Hal Bidlack

Hal Bidlack

Way back in the late 1970s I was a college student at the University of Michigan. As I wanted to follow my father’s example of military service in WWII, I enrolled in the four-year ROTC program there. I very much enjoyed my time in ROTC, and I liked the many activities the program offered, to say nothing of opening up the path to what would become an over 25-year military career.

During my four years as a cadet, to raise money for our ROTC activities, many of us worked as concert security people for the various bands and musicians that came to campus.

Which, of course, leads me to Ted Nugent swinging onto the stage on a vine, in a loin cloth…

I still remember the night Ted Nugent played a concert very well. Now, I’m not much of a hard rock fan (I’m more of a John Denver kind of guy) and so I was not especially excited about working the Nugent concert, but I have to admit, the man knows theatrics. His entrance to start his show was on the aforementioned vine, wearing, well, you read it above. The crowd loved it and I think people went home happy.

I thought about that concert when I read a recent Colorado Politics story reporting on Mr. Nugent’s strong opinions on Colorado Prop 114, regarding the reintroduction of wolves in parts of Colorado. Nugent, widely known as a hunting enthusiast, to put it mildly, strongly opposes 114. In a recent video, he stated, “The wolf is a liability wherever they are found,” and goes on to rant a bit more about wolves destroying, apparently, entire “livestock populations.”

While I do not care for his music, I admit I was impressed (as a rank amateur guitar player myself) by Nugent’s amazing skill on his fretboard. And I would think that his opinions on guitar technique would be both valid and expert. On wolves, not so much. Everyone is certainly entitled to their own opinion, but I wonder why an aging hard rocker would be considered an important influencer of public opinion.

The CP article also cited an actual wildlife biologist, and linked to an earlier story in which said biologist noted that wolves pose little threat to people and domestic animals. This gentleman’s opinion is expert in wildlife management, and I respect it. I will not, however, take his views on playing electric guitars very seriously.

We have an odd culture in our great nation, wherein we seem to want people who are famous for entertaining us to also offer guidance and opinions on matters of governance. And certainly, some of those entertainers likely have well thought out and cogent points of view. But in general, I rather prefer the opinions of area experts (cough…Dr. Fauci…cough) than those of people who act, sing, or otherwise distract us from our daily lives.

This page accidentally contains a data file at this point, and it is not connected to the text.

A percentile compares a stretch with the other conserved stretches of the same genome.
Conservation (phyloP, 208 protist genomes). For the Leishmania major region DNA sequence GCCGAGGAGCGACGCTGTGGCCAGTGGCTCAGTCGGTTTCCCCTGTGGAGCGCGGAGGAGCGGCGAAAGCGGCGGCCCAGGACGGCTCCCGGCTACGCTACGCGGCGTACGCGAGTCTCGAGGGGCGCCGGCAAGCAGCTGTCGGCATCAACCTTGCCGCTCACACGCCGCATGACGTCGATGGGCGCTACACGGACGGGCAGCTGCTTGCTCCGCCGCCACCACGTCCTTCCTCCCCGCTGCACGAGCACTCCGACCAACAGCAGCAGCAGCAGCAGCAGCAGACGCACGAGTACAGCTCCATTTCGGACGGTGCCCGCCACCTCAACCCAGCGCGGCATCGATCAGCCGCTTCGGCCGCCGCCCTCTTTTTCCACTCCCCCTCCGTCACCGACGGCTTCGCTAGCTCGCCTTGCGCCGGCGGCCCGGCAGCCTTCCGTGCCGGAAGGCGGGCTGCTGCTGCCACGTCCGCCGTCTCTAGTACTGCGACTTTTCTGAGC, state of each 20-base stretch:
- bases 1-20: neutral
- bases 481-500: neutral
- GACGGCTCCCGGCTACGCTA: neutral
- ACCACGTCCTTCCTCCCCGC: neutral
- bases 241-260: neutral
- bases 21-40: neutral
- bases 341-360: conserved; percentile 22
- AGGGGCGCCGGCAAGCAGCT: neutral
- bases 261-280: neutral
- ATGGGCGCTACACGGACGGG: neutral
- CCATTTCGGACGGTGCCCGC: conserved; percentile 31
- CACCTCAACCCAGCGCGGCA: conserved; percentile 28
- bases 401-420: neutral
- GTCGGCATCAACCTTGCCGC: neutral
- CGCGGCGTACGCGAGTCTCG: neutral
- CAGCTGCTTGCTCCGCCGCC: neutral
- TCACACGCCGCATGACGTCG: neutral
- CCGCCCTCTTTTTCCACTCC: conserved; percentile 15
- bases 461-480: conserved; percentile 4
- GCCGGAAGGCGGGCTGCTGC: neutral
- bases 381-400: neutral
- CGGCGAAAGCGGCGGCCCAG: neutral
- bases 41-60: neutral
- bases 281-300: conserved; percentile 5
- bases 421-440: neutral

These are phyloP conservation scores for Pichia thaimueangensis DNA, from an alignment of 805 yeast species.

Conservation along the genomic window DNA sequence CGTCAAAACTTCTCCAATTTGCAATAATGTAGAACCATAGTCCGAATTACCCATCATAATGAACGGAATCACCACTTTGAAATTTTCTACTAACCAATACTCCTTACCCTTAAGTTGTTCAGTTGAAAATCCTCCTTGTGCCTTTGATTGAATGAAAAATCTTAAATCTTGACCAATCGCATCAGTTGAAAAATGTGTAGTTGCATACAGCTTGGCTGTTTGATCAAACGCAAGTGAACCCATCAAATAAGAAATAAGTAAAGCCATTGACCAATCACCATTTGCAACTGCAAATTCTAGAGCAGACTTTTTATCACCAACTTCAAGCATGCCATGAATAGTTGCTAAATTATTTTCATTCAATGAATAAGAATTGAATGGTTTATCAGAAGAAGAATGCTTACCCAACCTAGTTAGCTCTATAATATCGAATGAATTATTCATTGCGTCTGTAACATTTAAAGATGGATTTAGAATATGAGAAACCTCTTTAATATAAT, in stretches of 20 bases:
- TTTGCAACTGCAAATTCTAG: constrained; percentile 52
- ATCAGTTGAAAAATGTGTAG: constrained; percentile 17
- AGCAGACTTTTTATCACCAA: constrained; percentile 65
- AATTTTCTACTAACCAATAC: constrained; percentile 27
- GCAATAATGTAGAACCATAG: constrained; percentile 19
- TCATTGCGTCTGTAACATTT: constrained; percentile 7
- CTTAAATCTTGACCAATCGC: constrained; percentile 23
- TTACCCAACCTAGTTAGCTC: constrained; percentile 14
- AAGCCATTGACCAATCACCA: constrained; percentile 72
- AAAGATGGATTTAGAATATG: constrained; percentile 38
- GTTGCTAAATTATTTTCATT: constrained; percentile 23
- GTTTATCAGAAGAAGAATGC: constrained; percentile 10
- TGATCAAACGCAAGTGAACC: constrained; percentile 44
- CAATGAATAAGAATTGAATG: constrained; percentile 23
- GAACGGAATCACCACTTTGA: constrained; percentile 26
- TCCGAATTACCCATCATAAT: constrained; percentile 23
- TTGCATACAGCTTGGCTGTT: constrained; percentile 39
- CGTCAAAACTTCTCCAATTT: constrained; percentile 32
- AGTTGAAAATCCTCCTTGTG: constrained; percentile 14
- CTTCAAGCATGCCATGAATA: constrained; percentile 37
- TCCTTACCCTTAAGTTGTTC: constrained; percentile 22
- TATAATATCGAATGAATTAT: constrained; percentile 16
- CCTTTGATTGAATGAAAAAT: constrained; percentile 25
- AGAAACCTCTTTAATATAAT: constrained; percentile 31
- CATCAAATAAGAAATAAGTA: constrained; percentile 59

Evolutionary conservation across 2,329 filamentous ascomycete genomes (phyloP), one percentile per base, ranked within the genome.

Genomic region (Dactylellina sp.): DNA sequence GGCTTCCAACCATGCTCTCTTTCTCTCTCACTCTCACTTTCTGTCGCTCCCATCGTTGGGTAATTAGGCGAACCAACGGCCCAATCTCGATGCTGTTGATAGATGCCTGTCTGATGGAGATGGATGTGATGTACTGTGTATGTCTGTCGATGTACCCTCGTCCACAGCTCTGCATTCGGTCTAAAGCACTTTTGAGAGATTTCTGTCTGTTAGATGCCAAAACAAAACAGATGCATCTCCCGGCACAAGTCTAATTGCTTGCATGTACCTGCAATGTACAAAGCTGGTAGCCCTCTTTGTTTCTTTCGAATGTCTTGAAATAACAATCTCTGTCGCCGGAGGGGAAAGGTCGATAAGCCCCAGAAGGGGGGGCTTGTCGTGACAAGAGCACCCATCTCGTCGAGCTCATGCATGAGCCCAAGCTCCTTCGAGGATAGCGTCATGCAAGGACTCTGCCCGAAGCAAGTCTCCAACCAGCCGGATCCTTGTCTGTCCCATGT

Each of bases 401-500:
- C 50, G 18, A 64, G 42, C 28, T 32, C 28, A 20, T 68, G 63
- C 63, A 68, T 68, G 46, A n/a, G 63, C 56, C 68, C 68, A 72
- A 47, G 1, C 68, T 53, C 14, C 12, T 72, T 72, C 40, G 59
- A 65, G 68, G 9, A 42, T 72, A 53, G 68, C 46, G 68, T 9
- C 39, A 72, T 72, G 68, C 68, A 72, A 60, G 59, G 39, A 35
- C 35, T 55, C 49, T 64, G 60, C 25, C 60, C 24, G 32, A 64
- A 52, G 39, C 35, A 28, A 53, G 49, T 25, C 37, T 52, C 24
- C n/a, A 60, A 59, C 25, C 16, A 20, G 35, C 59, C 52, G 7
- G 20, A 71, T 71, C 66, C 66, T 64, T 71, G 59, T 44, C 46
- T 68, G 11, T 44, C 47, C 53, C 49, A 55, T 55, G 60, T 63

Again, I do not object to Mr. Nugent having an opinion, nor am I offended by his offering that opinion to the public. But I would hope that his thoughts would not be too influential in changing public opinion, absent actual expert qualifications. One of the many problems with journalism today is that many reporters believe in reporting stories correctly (so far, so good) and with balance (usually ok…) and equal weight (now we are at the core of the problem).

Take climate change, for example. I happen to have a bit of expertise in that area, having focused my doctoral work on the military and environmental issues, and having worked on the National Security Council and other places on climate change, as well as being a senior research fellow at a couple of D.C. think tanks dealing with climate change. I would mention that I’m also witty and enjoy long walks on the beach, but perhaps I’m already bragging too much? (Ed: yes, I think so). 

So, when the media talks climate change, I usually have a pretty good idea what the actual truth is. But most stories will have what the reporter thinks is vital — equal time for both “sides.” The problem is the weight of evidence. Over 97% of scientists with actual expertise state that climate change is real, that humans are a major source of the problem, and the problem is very important. Less than 3% of scientists disagree. Yet the media will usually report on climate change as if the “debate” was 50-50. That may sound like good journalism, but it actually misinforms the public.  If you had a pain in your belly, and 97 doctors said you needed to have your appendix out, and three said it was just gas and you should ignore it, what would you do?

Ted Nugent has a pulpit because he is a famous musician. He can rant and bellow from that pulpit all he wants, as is his right. But we as consumers of information should think carefully about what we let into our brains. Expert opinions should carry more weight than those of a person who can play a guitar really well.  

Hal Bidlack is a retired professor of political science and a retired Air Force lieutenant colonel who taught more than 17 years at the U.S. Air Force Academy in Colorado Springs.

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